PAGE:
master of urban and regional planning '82
Anderson helps advance sustainability in Portland
A UO graduate of the PPPM department works today as director of the City of Portland’s Bureau of Planning and Sustainability. Her efforts behind the City’s Climate Action Plan—the first local government plan of its kind in the country—the Portland Plan, and other sustainability programs promote the city’s health and environment.
As climate change becomes a defining challenge of the 21st century, carbon emissions have dropped by more than 11 percent in Portland since 1990. The City of Portland is a community known for its inventive sustainability efforts and environment-friendly policies, and one University of Oregon alumnae is at the center of it.
Above: Susan Anderson. Photo courtesy of the Bureau of Planning and Sustainability for the City of Portland.
The metro area’s carbon reduction is a result of the city’s leadership through the Climate Action Plan—the first local government plan of its in the country—from the early ‘90s, which was developed by UO graduate Susan Anderson.
“The drop in carbon emissions was a result of many successful efforts by the City, residents and businesses focused on energy efficiency, renewable energy, pedestrian and bicycle infrastructure, waste reduction and recycling, and land use planning that creates walkable, healthy, connected neighborhoods with accessible transit,” says Anderson.
Anderson, who was born in the Midwest and moved to Los Angeles at age 12, attended the University of California, Santa Barbara, earning dual bachelor’s degrees in economics and environmental science. She has called Oregon home for the past thirty-five years.
“I came to Portland because of its amazing access to natural beauty, forests, river and mountains juxtaposed with urban living in wonderful, walkable, connected neighborhoods,” she says. “I wanted to work in a place that not only creatively balanced jobs and prosperity with a strong environmental ethic, but also built portions of the economy by developing green technologies, products, and services.”
Anderson graduated in 1982 from the Department of Planning, Public Policy and Management with a master’s degree in Urban and Regional Planning. Her efforts behind several of the City of Portland’s policies have advanced the City’s ecological code.
She previously worked with Portland’s Office of Sustainable Development. The City Council then merged that office with the City’s planning bureau to create the Bureau of Planning and Sustainability (BPS) and she was hired as its director. Both the bureau and the position were created in 2009.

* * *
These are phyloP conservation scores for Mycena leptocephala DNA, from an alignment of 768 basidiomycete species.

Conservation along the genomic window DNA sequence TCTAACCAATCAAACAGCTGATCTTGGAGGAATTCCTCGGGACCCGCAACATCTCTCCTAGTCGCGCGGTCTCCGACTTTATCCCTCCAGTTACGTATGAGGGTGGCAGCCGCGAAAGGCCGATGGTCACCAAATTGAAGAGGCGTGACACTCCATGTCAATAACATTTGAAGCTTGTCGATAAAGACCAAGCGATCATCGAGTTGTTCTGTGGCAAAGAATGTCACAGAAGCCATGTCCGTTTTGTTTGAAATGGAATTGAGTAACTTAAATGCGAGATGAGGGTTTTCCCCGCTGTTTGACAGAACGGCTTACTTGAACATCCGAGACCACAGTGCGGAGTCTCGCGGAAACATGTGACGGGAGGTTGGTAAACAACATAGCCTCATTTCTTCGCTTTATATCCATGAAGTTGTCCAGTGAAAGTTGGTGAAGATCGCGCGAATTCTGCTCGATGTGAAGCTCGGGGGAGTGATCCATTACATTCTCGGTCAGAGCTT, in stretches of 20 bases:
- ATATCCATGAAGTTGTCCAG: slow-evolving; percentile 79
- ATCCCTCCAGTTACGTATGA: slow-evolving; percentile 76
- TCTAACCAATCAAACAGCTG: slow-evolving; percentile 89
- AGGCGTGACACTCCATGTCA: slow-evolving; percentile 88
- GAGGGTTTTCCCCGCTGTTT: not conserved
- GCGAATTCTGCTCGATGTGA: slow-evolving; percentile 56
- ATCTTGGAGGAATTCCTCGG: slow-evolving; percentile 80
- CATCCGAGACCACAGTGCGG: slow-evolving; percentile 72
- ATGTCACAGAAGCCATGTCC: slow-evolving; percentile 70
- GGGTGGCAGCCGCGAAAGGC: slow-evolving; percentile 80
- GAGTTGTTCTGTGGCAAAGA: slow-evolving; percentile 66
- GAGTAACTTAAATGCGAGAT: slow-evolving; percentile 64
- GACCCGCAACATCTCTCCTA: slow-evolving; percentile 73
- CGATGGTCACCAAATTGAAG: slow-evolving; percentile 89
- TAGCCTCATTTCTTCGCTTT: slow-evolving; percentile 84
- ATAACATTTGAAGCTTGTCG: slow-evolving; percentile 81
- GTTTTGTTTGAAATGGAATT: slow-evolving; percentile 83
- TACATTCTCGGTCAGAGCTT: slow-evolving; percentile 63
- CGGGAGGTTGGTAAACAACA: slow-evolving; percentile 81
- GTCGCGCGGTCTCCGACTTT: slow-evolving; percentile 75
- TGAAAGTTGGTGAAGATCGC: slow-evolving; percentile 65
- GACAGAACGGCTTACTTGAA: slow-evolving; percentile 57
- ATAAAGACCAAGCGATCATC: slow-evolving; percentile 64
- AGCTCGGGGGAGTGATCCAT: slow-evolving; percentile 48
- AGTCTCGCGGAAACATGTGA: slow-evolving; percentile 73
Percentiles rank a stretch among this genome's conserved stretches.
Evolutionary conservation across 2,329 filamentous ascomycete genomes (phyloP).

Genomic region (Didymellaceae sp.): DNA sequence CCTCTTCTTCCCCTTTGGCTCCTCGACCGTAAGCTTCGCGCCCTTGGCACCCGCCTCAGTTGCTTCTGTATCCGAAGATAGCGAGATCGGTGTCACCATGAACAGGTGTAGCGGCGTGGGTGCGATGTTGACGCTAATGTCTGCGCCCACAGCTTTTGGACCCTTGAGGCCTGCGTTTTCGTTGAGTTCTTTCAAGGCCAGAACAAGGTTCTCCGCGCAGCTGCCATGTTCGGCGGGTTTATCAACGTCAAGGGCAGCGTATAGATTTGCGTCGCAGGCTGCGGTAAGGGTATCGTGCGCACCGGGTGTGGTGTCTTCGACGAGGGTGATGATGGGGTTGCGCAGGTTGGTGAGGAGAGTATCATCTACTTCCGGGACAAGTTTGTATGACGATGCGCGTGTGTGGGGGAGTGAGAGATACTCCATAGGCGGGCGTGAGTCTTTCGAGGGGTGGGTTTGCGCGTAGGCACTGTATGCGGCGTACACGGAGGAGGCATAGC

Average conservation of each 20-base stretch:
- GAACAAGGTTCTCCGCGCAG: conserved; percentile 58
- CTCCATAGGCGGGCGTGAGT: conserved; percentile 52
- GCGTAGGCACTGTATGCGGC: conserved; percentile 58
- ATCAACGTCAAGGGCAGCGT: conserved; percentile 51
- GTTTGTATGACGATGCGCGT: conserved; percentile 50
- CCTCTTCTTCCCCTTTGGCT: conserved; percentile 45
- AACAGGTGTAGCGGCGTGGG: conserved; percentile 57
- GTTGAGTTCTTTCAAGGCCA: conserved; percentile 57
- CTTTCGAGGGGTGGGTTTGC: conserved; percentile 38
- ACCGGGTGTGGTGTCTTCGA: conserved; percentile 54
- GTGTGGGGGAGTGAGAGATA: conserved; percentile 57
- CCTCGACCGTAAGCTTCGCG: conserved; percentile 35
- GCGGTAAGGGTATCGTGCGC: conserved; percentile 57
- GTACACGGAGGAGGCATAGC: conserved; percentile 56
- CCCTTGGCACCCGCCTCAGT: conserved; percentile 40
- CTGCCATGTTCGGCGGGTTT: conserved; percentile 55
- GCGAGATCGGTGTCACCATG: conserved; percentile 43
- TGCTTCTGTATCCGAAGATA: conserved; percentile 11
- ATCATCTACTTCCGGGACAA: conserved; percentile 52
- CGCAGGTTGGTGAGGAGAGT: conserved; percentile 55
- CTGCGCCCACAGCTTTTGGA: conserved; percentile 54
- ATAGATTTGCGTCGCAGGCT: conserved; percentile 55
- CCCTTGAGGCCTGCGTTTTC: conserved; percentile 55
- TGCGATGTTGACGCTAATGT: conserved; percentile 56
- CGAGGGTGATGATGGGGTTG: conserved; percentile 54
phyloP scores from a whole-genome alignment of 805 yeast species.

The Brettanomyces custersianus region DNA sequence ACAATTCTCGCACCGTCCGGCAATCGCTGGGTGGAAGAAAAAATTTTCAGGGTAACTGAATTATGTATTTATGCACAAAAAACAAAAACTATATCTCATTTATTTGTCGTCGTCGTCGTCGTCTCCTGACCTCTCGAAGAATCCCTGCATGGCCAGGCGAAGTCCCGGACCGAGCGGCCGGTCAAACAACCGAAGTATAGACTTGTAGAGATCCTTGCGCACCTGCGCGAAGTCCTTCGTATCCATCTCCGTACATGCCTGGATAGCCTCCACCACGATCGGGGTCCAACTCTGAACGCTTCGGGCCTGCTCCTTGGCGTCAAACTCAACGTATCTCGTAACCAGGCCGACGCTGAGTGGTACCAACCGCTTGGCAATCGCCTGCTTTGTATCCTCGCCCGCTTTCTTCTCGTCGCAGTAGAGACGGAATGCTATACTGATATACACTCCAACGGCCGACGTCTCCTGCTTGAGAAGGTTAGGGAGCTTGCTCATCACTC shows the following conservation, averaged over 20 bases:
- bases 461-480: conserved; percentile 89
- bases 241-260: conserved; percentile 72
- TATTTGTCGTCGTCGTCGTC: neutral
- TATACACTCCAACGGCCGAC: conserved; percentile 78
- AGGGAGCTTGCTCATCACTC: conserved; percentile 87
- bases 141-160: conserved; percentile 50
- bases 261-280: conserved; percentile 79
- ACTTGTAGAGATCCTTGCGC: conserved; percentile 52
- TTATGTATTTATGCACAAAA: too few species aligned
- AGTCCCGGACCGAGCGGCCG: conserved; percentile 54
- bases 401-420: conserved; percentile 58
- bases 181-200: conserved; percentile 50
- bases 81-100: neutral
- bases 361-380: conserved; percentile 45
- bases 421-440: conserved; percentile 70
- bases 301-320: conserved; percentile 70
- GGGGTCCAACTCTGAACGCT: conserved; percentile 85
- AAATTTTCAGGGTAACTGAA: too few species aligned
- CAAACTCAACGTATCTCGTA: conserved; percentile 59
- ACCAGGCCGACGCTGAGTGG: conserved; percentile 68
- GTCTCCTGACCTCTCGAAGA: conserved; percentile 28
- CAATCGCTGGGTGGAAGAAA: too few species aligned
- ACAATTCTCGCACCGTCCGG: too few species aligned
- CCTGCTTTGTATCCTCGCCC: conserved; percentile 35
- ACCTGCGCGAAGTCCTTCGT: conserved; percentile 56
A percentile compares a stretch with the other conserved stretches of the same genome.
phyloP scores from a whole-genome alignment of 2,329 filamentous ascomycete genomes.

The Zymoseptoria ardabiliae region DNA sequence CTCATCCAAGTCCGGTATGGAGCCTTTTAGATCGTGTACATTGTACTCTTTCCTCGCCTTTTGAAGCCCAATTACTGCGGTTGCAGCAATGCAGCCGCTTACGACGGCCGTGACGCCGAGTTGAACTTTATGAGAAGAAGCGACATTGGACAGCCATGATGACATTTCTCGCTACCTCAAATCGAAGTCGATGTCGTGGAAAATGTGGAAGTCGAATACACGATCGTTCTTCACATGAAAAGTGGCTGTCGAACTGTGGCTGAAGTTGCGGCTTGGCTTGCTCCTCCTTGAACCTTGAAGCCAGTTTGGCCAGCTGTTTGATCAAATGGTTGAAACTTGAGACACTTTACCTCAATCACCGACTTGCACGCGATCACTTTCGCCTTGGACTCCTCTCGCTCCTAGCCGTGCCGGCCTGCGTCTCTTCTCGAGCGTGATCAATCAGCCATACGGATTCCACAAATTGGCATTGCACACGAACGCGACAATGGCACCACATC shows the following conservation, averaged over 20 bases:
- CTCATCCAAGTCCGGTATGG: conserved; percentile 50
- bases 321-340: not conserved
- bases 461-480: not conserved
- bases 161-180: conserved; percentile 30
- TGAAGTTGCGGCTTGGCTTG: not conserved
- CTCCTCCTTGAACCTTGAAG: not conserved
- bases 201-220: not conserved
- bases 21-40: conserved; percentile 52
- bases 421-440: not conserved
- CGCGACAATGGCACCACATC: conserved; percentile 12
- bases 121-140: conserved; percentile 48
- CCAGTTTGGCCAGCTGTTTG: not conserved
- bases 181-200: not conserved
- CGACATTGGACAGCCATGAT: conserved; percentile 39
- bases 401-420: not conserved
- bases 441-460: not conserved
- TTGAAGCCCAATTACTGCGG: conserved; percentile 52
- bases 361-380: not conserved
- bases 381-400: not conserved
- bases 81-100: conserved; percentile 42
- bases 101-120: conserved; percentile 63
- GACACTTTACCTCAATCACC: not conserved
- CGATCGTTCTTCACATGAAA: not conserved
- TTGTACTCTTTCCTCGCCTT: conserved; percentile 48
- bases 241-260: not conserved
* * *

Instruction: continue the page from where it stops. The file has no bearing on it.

With an emphasis in long range and neighborhood planning, and sustainable practices, BPS develops policies and programs to enhance Portland’s livability. It works with public and private sector partners to advance efforts that address climate change and promote quality urban design.
Anderson’s responsibilities include developing partnerships to create and champion comprehensive and neighborhood land use plans, the Climate Action Plan, and the Portland Plan, a 25-year strategic plan. Economic growth, affordable housing, accessible transportation, resilient infrastructure, and accessible parks and open space—with better air and water quality—are among the many objectives of the Portland Plan.
Anderson’s team at BPS also develops rules, codes, and policies including the zoning code and development standards, environmental and industrial land policies, and green building, energy and solid waste/recycling policies. They also educate and collaborate with community members and businesses to build demand for sustainable products and services. This can include energy efficient equipment, solar energy systems, recycling, composting, green building, eco-roofs, and district energy.
“We created Clean Energy Works and spun it off as a nonprofit,” says Anderson. “The organization provides technical assistance and financing for energy efficiency retrofits for single-family homes.”
Solarize Portland—another effort—was started by community members who worked with the BPS and the Energy Trust of Oregon to purchase and install hundreds of residential solar systems.
The bureau is also responsible for the City Energy Challenge, which focused on city government buildings and facilities and resulted in more than $6 million in annual savings on city electricity, natural gas, and fuel bills.
When Anderson was still a UO student, she didn’t anticipate becoming a driving force in policymaking in Oregon’s largest city. She took courses from professors such as Dean Runyan, Maradel Gale, and her thesis advisor, John Baldwin.
She recalls an emphasis on quality public presentations and political understanding. Students were given the freedom to investigate matters of interest.
“For me, even though it was thirty years ago, my interest and passion was focused on community-based energy efficiency and solar—what later become green building and sustainable development,” she says.
She adds that her interests were always at the intersection of the built and natural environment and looking for ways to improve both. It was only in recent years that her interest has broadened to how decisions are made within cities.
Anderson advises current students: “It’s important to know whether you want to be the political leader or the person doing the research and fact gathering. Don’t just sign up for a topic. Work with your strengths and what you love to do. And above all be kind and interested in other people. You can be the most brilliant person in the room, but if you are hard to get along with, people won’t want to partner or work with you.”
This story was published as part of the 100 Stories collection, compiled to celebrate our 2014 centennial and recognize the achievements and contributions of our alumni worldwide. View the entire 100 Stories archive on the College of Design website.